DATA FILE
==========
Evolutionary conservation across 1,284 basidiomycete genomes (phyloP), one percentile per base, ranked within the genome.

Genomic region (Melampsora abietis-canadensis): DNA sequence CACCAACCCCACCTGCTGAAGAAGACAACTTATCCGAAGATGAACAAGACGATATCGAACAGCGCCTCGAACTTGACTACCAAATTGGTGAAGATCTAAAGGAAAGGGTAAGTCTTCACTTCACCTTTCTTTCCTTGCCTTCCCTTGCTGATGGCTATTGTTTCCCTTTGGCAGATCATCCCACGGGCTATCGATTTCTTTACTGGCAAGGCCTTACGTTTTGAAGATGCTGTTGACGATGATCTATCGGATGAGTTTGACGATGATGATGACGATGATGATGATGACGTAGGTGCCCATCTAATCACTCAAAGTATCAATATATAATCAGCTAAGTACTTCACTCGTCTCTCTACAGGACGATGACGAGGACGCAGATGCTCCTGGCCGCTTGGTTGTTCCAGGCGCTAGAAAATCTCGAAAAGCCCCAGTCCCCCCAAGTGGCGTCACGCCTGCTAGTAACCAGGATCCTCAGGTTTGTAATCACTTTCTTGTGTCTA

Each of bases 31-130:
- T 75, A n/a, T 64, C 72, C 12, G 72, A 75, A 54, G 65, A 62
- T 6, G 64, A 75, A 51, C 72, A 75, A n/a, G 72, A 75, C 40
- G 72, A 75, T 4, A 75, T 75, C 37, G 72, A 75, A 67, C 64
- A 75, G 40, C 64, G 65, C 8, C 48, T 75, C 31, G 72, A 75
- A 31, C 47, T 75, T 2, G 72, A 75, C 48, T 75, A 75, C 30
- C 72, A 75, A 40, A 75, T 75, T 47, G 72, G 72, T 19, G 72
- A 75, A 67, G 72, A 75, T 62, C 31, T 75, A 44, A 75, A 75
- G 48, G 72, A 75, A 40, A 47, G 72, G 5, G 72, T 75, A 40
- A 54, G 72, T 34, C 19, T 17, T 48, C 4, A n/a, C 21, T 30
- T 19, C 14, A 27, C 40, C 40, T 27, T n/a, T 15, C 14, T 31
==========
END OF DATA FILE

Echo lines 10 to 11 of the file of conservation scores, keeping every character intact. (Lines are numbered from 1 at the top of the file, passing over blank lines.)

- A 75, A 67, G 72, A 75, T 62, C 31, T 75, A 44, A 75, A 75
- G 48, G 72, A 75, A 40, A 47, G 72, G 5, G 72, T 75, A 40